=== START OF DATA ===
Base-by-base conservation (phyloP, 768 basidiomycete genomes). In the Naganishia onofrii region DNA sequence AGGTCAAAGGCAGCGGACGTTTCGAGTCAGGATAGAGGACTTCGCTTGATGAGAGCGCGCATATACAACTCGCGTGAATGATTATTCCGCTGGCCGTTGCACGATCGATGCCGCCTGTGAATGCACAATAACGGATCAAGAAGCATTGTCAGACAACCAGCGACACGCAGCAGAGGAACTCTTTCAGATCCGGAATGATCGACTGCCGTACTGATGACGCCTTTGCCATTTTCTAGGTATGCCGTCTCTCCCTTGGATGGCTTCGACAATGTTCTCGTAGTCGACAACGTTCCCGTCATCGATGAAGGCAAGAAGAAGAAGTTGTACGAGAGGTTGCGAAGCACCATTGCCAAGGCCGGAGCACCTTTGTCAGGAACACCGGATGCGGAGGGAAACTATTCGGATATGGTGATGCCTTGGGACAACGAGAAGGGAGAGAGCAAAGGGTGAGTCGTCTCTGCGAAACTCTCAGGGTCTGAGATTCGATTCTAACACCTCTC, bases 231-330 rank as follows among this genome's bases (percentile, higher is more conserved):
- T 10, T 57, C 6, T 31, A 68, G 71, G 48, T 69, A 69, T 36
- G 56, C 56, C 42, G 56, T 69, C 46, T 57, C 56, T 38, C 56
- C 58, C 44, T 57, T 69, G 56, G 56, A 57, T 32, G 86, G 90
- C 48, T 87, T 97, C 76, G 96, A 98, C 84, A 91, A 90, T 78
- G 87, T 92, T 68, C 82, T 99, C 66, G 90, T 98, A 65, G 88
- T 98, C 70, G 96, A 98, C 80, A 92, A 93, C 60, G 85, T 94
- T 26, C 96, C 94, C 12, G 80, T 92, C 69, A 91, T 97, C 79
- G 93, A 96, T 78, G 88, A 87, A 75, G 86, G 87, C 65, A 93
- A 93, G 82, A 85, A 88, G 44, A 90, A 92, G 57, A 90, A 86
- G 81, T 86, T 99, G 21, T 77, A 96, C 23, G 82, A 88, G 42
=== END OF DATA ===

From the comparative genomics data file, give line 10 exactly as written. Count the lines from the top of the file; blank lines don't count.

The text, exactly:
- A 93, G 82, A 85, A 88, G 44, A 90, A 92, G 57, A 90, A 86